But back to Simorangkir v. Love. THR, Esq. reports that Love may be planning a sort of insanity defense:

Love’s attorneys have their own witnesses, including a medical expert who plans to testify that even if Love’s statements were untrue, her mental state was not “subjectively malicious” enough to justify the defamation lawsuit.
That claim — something akin to an insanity defense for social media — suggests that Twitter was so appealing and addictive for Love that she had no appreciation for how the comments she posted would be received by others.

That’s just funny. And it really makes it sound like Love’s going down in flames. The only thing that makes Love’s litigation prospects look dimmer is this quote from her lawyer:

“We don’t believe there’s any defamation, and even if there were defamatory statements, there was no damage,” says James Janowitz, an attorney for Love.

But, you know, assuming just like THEORETICALLY that it’s defamatory to accuse someone of being a drug-pushing prostitute, we feel there’s a good backup argument on damages. Yikes.

Read the whole thing from Matt Belloni in THR, Esq. It’s totally worth it.

Finke Files Reposting Suit

Wednesday, October 13th, 2010

The Hollywood Reporter, Esq. reports that Tinsel Town blogger Nikki Finke of Deadline.com is pursuing a copyright infringement lawsuit in Los Angeles against BoxOfficeWorld.com, which allegedly reposted Deadline stories verbatim.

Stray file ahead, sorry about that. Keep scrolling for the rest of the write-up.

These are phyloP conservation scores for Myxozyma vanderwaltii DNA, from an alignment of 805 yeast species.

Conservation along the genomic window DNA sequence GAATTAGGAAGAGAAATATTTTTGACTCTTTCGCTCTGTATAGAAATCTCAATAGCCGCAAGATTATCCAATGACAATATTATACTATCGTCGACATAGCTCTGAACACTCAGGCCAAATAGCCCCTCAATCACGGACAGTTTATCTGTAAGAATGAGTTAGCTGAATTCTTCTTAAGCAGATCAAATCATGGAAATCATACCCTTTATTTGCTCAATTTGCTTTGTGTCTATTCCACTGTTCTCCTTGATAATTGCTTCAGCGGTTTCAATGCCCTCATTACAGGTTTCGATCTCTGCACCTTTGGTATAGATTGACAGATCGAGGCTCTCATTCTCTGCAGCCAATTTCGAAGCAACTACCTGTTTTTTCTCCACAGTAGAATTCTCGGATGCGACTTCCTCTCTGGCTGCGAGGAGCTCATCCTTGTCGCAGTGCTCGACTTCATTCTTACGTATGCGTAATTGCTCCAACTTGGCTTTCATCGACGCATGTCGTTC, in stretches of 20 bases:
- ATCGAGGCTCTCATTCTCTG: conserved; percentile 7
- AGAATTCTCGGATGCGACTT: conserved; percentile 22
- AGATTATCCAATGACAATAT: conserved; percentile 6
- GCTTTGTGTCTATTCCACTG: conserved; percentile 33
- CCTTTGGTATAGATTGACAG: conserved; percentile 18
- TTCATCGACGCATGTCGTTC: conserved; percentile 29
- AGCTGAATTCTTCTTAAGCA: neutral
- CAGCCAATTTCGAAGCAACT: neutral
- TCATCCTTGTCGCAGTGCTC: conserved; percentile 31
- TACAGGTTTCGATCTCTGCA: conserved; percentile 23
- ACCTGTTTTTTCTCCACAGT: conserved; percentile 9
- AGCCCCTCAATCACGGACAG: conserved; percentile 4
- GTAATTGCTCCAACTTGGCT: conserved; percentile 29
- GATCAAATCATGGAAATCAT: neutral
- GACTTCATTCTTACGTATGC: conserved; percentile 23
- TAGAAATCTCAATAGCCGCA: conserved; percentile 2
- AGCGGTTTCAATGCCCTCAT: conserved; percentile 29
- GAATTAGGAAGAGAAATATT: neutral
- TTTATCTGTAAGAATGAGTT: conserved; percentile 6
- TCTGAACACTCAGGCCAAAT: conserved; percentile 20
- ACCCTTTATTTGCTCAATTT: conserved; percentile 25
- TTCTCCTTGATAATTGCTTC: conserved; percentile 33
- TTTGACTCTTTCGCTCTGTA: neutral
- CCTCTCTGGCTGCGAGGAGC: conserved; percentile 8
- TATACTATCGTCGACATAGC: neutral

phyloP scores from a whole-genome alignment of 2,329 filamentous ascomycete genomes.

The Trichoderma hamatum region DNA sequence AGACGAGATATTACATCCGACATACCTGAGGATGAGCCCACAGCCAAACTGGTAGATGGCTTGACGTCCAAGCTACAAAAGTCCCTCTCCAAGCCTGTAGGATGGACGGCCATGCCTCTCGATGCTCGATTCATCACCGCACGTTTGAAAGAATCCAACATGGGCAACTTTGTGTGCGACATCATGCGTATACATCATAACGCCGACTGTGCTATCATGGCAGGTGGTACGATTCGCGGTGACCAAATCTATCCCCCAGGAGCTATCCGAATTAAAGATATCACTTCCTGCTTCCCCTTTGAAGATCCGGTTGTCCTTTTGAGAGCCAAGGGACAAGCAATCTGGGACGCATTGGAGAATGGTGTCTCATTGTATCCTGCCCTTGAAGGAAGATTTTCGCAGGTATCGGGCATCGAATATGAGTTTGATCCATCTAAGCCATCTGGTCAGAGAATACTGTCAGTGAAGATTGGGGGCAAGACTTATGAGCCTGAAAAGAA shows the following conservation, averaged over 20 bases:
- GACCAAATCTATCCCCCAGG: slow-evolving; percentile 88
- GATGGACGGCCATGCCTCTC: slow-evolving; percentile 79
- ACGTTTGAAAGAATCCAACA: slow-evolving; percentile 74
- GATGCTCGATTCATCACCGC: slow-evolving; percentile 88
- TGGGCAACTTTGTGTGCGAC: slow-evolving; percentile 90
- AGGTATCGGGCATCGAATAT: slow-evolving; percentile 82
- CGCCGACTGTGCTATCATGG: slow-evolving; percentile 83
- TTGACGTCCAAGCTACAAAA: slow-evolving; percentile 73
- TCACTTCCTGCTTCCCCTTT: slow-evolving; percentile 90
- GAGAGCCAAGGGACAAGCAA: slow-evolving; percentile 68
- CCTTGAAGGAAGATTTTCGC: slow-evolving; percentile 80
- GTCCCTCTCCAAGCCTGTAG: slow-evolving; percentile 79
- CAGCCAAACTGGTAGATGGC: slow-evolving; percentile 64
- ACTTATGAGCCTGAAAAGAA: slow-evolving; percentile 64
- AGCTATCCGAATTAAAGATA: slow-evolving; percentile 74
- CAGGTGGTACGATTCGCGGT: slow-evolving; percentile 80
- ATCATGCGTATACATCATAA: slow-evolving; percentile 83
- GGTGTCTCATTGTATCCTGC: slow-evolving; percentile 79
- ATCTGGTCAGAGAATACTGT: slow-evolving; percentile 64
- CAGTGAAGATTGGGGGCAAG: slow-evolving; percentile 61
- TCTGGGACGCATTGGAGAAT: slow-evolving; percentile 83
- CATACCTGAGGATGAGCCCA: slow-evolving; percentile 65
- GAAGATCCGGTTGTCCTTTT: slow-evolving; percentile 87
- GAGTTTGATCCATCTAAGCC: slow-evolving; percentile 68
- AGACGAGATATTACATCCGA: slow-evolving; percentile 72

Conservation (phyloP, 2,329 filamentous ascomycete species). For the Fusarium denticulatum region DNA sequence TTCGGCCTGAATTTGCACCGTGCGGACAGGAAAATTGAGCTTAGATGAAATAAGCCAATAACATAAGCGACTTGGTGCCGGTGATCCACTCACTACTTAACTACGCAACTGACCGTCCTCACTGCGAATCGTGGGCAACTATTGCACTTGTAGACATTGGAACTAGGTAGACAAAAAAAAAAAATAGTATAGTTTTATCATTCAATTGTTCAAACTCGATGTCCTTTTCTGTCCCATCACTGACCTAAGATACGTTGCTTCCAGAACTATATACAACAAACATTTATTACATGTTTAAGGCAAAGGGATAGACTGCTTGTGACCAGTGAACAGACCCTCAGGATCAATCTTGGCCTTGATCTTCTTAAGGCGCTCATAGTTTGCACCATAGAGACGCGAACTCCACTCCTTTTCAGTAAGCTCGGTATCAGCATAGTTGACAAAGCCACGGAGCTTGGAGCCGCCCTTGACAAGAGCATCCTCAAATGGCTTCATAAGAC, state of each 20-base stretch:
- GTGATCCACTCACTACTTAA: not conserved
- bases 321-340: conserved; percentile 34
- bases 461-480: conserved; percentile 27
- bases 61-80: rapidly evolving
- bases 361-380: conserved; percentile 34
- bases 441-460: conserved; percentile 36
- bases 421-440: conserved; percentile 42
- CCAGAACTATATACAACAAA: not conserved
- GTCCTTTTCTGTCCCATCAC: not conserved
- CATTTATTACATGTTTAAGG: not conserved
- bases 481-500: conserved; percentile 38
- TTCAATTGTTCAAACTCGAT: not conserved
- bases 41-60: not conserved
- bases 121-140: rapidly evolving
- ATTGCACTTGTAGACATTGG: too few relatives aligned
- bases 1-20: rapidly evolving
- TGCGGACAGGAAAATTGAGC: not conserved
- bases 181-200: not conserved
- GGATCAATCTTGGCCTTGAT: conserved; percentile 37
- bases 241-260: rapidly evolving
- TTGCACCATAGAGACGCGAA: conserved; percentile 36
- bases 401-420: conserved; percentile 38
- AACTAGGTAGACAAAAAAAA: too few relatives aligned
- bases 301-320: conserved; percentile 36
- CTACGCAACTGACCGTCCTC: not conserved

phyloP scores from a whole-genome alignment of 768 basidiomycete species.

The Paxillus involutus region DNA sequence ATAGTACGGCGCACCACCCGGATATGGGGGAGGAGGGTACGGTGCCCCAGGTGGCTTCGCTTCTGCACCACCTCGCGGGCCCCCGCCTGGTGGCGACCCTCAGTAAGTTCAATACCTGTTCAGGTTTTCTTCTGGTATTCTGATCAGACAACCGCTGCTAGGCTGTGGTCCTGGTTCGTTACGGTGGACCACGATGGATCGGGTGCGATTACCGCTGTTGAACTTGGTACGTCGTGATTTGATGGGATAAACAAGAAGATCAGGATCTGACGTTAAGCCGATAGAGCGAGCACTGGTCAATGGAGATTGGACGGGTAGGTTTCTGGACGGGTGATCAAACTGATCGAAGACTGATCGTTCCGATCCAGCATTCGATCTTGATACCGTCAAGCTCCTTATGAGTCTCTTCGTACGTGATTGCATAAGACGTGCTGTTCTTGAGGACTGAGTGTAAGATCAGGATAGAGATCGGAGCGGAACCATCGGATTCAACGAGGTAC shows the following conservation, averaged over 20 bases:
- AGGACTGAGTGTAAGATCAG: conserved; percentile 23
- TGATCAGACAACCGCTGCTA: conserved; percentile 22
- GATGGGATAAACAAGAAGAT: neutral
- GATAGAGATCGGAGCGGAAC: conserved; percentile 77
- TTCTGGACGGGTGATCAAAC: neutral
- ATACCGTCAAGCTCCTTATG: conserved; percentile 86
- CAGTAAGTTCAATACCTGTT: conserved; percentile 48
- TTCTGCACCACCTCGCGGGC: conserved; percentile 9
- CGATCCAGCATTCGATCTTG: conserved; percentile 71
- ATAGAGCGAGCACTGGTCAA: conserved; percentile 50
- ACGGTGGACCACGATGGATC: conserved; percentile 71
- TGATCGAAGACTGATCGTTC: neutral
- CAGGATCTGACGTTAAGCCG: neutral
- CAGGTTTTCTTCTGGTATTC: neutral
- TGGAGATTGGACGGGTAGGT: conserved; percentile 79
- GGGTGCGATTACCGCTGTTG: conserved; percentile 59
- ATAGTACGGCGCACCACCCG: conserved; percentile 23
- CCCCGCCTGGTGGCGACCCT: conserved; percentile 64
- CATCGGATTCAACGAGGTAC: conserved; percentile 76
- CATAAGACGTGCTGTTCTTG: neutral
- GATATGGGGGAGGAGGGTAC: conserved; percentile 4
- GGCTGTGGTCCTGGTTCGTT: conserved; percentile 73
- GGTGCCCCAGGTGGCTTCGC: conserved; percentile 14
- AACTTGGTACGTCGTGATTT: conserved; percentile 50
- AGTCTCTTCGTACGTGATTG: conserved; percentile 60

Hwd. Rptr.’s Matthew Belloni says the complaint is brought by Deadline’s parent, Mail.com Media Corp., against Arthur Meyerovich and Alina Kaganovsky, who are alleged to be behind BoxOfficeWorld.

SCOTUS October 2010 Term Gets Underway

Monday, October 4th, 2010

Front of the U.S. Supreme Court building

It's another first Monday at 1 First St. (Photo: Eric E. Johnson)

Today is the first Monday in October, and that means the U.S. Supreme Court begins a new season at 1 First St, NE. It will be Elena Kagan’s first time on the bench.

Here’s what’s on the docket that could have relevance to blogs:

Snyder v. Phelps — The Kansas-based Phelps family carries on a series of highly bizarre, religion-fueled protests of funerals of soldiers killed in combat. The convoluted theology is hard to understand, but Fred Phelps and his followers choose to picket services for fallen heroes as a way of warning the world of God’s wrath toward gay persons. No, I can’t explain it to you. But suffice it to say they take both crazy and mean to new extremes. The question for the highest court is whether the First Amendment shields Phelps and friends from state-law judgments for intentional infliction of emotional distress. (SCOTUS Blog, CMLP)

Schwarzenegger v. Entertainment Merchants Association — Cyberviolence squares off against the Constitution. (Level 9: The First Amendment. And the screen taunts: FINISH HIM!!!) A California law restricts the sale of violent video games to minors. Will the Bill of Rights protect underage gamers from Sacramento lawmakers? (SCOTUS Blog)

Jason Chen Getting His Stuff Back

Wednesday, July 21st, 2010